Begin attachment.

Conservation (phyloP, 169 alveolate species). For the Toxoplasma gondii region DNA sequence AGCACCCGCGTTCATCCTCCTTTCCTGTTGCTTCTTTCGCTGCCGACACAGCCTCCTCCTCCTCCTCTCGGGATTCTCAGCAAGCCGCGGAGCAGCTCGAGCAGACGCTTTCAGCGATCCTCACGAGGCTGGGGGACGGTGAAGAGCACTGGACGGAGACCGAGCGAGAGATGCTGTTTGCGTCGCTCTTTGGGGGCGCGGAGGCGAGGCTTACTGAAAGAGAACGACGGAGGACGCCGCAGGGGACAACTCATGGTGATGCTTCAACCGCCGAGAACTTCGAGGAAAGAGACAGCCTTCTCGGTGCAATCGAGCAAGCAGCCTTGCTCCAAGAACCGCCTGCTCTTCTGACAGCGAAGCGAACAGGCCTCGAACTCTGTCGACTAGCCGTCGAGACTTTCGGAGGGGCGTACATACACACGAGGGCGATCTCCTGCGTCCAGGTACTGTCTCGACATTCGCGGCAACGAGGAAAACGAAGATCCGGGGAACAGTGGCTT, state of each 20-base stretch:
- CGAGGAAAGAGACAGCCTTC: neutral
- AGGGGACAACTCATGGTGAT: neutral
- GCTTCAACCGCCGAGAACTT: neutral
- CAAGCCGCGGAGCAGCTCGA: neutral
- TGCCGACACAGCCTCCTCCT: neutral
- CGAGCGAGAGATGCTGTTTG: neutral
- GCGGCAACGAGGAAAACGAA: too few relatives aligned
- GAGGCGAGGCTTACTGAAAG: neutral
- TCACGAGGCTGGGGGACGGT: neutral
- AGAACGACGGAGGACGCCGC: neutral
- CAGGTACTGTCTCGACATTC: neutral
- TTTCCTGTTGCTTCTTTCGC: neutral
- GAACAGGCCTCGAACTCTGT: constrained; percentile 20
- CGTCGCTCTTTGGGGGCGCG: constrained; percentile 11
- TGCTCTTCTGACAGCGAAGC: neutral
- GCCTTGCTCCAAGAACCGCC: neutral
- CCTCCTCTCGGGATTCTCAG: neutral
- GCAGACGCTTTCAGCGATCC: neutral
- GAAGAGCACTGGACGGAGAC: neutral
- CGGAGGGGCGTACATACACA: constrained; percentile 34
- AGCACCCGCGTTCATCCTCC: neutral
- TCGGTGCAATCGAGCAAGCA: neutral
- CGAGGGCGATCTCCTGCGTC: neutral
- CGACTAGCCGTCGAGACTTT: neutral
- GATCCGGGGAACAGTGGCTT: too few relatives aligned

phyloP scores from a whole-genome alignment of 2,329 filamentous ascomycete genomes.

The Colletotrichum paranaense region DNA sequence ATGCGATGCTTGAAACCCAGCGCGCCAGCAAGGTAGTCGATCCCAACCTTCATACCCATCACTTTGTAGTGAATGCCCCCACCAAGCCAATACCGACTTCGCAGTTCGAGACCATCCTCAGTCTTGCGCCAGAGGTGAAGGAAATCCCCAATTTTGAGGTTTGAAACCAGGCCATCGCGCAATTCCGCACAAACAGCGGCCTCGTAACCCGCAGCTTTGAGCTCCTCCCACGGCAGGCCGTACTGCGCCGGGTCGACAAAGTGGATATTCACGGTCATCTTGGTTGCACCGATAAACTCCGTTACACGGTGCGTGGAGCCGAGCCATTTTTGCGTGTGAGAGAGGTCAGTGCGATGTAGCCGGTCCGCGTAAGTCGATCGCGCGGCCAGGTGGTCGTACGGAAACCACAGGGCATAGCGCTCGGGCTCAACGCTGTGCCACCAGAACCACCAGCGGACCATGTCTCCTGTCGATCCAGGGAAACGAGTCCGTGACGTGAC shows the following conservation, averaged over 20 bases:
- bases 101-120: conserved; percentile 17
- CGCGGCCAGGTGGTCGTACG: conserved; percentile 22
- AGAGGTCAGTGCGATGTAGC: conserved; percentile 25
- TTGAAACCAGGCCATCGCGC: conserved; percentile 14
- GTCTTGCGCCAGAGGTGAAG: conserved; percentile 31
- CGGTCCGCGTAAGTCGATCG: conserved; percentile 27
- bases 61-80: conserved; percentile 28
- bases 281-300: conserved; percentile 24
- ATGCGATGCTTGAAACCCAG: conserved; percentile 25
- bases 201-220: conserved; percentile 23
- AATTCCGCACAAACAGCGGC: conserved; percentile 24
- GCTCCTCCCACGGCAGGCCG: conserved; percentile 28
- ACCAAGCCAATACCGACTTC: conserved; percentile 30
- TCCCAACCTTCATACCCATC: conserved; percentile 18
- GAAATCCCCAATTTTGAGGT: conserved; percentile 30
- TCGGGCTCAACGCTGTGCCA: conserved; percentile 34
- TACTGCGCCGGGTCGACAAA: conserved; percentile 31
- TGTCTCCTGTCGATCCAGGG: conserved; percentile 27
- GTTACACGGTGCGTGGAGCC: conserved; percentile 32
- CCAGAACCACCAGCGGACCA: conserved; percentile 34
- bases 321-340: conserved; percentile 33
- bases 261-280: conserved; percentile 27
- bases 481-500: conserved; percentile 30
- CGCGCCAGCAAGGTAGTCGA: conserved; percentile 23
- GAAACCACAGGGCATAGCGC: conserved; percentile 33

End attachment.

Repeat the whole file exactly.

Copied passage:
Conservation (phyloP, 169 alveolate species). For the Toxoplasma gondii region DNA sequence AGCACCCGCGTTCATCCTCCTTTCCTGTTGCTTCTTTCGCTGCCGACACAGCCTCCTCCTCCTCCTCTCGGGATTCTCAGCAAGCCGCGGAGCAGCTCGAGCAGACGCTTTCAGCGATCCTCACGAGGCTGGGGGACGGTGAAGAGCACTGGACGGAGACCGAGCGAGAGATGCTGTTTGCGTCGCTCTTTGGGGGCGCGGAGGCGAGGCTTACTGAAAGAGAACGACGGAGGACGCCGCAGGGGACAACTCATGGTGATGCTTCAACCGCCGAGAACTTCGAGGAAAGAGACAGCCTTCTCGGTGCAATCGAGCAAGCAGCCTTGCTCCAAGAACCGCCTGCTCTTCTGACAGCGAAGCGAACAGGCCTCGAACTCTGTCGACTAGCCGTCGAGACTTTCGGAGGGGCGTACATACACACGAGGGCGATCTCCTGCGTCCAGGTACTGTCTCGACATTCGCGGCAACGAGGAAAACGAAGATCCGGGGAACAGTGGCTT, state of each 20-base stretch:
- CGAGGAAAGAGACAGCCTTC: neutral
- AGGGGACAACTCATGGTGAT: neutral
- GCTTCAACCGCCGAGAACTT: neutral
- CAAGCCGCGGAGCAGCTCGA: neutral
- TGCCGACACAGCCTCCTCCT: neutral
- CGAGCGAGAGATGCTGTTTG: neutral
- GCGGCAACGAGGAAAACGAA: too few relatives aligned
- GAGGCGAGGCTTACTGAAAG: neutral
- TCACGAGGCTGGGGGACGGT: neutral
- AGAACGACGGAGGACGCCGC: neutral
- CAGGTACTGTCTCGACATTC: neutral
- TTTCCTGTTGCTTCTTTCGC: neutral
- GAACAGGCCTCGAACTCTGT: constrained; percentile 20
- CGTCGCTCTTTGGGGGCGCG: constrained; percentile 11
- TGCTCTTCTGACAGCGAAGC: neutral
- GCCTTGCTCCAAGAACCGCC: neutral
- CCTCCTCTCGGGATTCTCAG: neutral
- GCAGACGCTTTCAGCGATCC: neutral
- GAAGAGCACTGGACGGAGAC: neutral
- CGGAGGGGCGTACATACACA: constrained; percentile 34
- AGCACCCGCGTTCATCCTCC: neutral
- TCGGTGCAATCGAGCAAGCA: neutral
- CGAGGGCGATCTCCTGCGTC: neutral
- CGACTAGCCGTCGAGACTTT: neutral
- GATCCGGGGAACAGTGGCTT: too few relatives aligned

phyloP scores from a whole-genome alignment of 2,329 filamentous ascomycete genomes.

The Colletotrichum paranaense region DNA sequence ATGCGATGCTTGAAACCCAGCGCGCCAGCAAGGTAGTCGATCCCAACCTTCATACCCATCACTTTGTAGTGAATGCCCCCACCAAGCCAATACCGACTTCGCAGTTCGAGACCATCCTCAGTCTTGCGCCAGAGGTGAAGGAAATCCCCAATTTTGAGGTTTGAAACCAGGCCATCGCGCAATTCCGCACAAACAGCGGCCTCGTAACCCGCAGCTTTGAGCTCCTCCCACGGCAGGCCGTACTGCGCCGGGTCGACAAAGTGGATATTCACGGTCATCTTGGTTGCACCGATAAACTCCGTTACACGGTGCGTGGAGCCGAGCCATTTTTGCGTGTGAGAGAGGTCAGTGCGATGTAGCCGGTCCGCGTAAGTCGATCGCGCGGCCAGGTGGTCGTACGGAAACCACAGGGCATAGCGCTCGGGCTCAACGCTGTGCCACCAGAACCACCAGCGGACCATGTCTCCTGTCGATCCAGGGAAACGAGTCCGTGACGTGAC shows the following conservation, averaged over 20 bases:
- bases 101-120: conserved; percentile 17
- CGCGGCCAGGTGGTCGTACG: conserved; percentile 22
- AGAGGTCAGTGCGATGTAGC: conserved; percentile 25
- TTGAAACCAGGCCATCGCGC: conserved; percentile 14
- GTCTTGCGCCAGAGGTGAAG: conserved; percentile 31
- CGGTCCGCGTAAGTCGATCG: conserved; percentile 27
- bases 61-80: conserved; percentile 28
- bases 281-300: conserved; percentile 24
- ATGCGATGCTTGAAACCCAG: conserved; percentile 25
- bases 201-220: conserved; percentile 23
- AATTCCGCACAAACAGCGGC: conserved; percentile 24
- GCTCCTCCCACGGCAGGCCG: conserved; percentile 28
- ACCAAGCCAATACCGACTTC: conserved; percentile 30
- TCCCAACCTTCATACCCATC: conserved; percentile 18
- GAAATCCCCAATTTTGAGGT: conserved; percentile 30
- TCGGGCTCAACGCTGTGCCA: conserved; percentile 34
- TACTGCGCCGGGTCGACAAA: conserved; percentile 31
- TGTCTCCTGTCGATCCAGGG: conserved; percentile 27
- GTTACACGGTGCGTGGAGCC: conserved; percentile 32
- CCAGAACCACCAGCGGACCA: conserved; percentile 34
- bases 321-340: conserved; percentile 33
- bases 261-280: conserved; percentile 27
- bases 481-500: conserved; percentile 30
- CGCGCCAGCAAGGTAGTCGA: conserved; percentile 23
- GAAACCACAGGGCATAGCGC: conserved; percentile 33